Britain is the most socially liberal it’s ever been. Could somebody let our politicians know? | Andy Beckett

If you’re a social conservative in Britain, these are the best of times and the worst of times. They are the worst because, as the rightwing press warns daily, liberal and other subversive values are spreading: in universities, cultural bodies, local councils, corporate boardrooms and big cities. Even private schools, previously assumed to be a reliable conservative production line, are showing signs of malfunction. “The hard-left’s woke private school revolution is here to stay,” despaired the Telegraph last year. “Private schools have started eagerly introducing their pupils to all the hottest new progressive ideas.”

Yet while social conservatism appears to be under threat in many institutions, in politics it seems more influential than ever. On complex issues such as crime, immigration, patriotism and the value of work, family and the monarchy, Labour and the Tories compete to offer the most traditionalist stances and policies, presented in a ritualised language calculated to appeal to socially conservative voters: “crackdowns”, “security”, “stability”, “respect”.

Meanwhile, Reform UK – the descendent of Ukip currently luring away a crucial portion of the Tory vote – has moved from Brexit purism to promising to “stop all the woke nonsense”. And the SNP, while officially still liberal on social issues, last month almost elected as its leader Kate Forbes, who has expressed highly conservative views on equal marriage, transgender rights and sex outside marriage. The SNP’s continuation as a socially progressive force suddenly looks less assured.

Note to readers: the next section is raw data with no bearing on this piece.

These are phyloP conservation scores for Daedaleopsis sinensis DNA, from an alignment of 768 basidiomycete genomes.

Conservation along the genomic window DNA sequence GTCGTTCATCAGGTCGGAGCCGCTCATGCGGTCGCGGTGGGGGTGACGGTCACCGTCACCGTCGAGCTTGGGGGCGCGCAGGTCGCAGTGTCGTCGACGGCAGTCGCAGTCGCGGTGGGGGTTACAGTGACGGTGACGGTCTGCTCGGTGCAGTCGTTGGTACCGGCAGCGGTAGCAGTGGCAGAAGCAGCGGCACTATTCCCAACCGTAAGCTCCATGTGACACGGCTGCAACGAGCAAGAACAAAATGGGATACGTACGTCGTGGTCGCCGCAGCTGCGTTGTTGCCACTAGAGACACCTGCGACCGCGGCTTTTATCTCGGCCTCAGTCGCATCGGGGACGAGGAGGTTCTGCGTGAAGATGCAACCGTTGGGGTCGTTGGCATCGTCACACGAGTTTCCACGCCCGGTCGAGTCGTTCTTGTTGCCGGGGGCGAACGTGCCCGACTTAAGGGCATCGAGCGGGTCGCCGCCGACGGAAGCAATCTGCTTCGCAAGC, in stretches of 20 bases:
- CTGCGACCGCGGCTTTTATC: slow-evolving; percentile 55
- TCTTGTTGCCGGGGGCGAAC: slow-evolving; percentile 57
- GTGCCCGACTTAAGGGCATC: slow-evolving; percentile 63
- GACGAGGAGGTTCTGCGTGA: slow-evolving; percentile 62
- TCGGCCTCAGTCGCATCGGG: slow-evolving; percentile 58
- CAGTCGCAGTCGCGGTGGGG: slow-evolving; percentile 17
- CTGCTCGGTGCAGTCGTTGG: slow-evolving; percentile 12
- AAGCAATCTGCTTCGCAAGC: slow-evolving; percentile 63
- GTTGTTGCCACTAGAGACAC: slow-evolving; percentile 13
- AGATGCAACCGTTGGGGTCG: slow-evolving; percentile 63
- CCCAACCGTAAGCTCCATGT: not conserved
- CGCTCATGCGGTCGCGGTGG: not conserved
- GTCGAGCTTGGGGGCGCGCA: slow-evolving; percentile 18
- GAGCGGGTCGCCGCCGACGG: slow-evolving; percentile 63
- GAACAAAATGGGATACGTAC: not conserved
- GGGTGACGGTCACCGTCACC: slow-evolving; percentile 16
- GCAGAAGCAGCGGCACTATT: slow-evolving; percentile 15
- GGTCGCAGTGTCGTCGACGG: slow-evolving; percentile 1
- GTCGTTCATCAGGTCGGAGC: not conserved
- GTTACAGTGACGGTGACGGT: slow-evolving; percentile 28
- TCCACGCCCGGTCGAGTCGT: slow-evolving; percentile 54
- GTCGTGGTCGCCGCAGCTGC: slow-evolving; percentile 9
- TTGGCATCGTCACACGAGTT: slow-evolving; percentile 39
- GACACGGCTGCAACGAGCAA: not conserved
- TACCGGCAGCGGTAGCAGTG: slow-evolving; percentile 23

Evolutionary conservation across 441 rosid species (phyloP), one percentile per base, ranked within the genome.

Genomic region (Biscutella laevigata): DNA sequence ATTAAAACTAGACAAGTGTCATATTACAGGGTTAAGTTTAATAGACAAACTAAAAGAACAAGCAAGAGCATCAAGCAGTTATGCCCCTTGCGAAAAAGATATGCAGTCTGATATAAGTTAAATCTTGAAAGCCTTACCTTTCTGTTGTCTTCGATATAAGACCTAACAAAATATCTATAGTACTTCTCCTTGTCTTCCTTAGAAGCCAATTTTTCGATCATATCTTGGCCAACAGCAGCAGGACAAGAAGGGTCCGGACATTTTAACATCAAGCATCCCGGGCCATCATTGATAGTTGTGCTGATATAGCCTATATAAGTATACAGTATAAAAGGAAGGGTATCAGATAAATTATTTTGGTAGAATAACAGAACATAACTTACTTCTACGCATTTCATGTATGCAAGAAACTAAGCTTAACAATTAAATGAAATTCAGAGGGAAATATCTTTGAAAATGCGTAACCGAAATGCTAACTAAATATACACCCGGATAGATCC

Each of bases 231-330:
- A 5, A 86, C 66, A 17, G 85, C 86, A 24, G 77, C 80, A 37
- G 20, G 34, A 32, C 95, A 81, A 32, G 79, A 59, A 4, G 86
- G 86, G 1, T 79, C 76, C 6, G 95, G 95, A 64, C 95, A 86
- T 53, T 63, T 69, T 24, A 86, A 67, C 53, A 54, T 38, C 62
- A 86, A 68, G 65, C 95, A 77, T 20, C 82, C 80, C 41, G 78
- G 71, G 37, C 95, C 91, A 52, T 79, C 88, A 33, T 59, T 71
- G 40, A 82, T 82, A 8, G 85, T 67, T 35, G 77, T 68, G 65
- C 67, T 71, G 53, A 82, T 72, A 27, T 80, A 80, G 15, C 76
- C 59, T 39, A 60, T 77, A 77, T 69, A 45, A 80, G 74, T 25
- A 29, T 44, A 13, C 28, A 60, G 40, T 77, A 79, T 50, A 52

‘The pipe-smoking, calculating Wilson was hardly a 60s radical. But he recognised that Britain was changing.’ Photograph: Frank Martin/The Guardian

To an extent, social conservatism’s political strength can be explained by Britain’s current voting habits and electoral geography. Whether in any future Scottish independence referendum or in Westminster elections, the voters that many party strategists believe matter most are middle-aged or older, traditional in outlook, disproportionately likely to vote but fickle. Some of them live in the endlessly examined red wall; others in rural and small-town Scotland, which the SNP is assumed to need as much as its younger, more liberal urban strongholds.

This month, the influential centre-left pressure group, Labour Together, identified a further supposedly vital category of illiberal voter. “Stevenage woman” was said to be like many voters in suburban England: “young, hard-working, but struggling to get by … leaning a little towards social conservatism”. Britain’s supermarket shelves may regularly be empty these days, but when it comes to socially conservative politics, there is a seemingly limitless supply.

Yet what if that supply is outstripping the actual demand for it? What if our politics is out of step with the way many Britons think about social issues, and how they behave in their own lives?

Gloomy liberals may be surprised to learn that the latest edition of the authoritative British Social Attitudes survey concludes that “Britain has become markedly more liberal … over the course of the last decade”. On issues such as immigration, and equal opportunities for women and racial and sexual minorities, “once widely shared assumptions” of a traditional kind “are now being challenged, and … this development is not confined to a supposed cultural and educational elite”. Much of our politics is lagging behind social trends, the survey implies.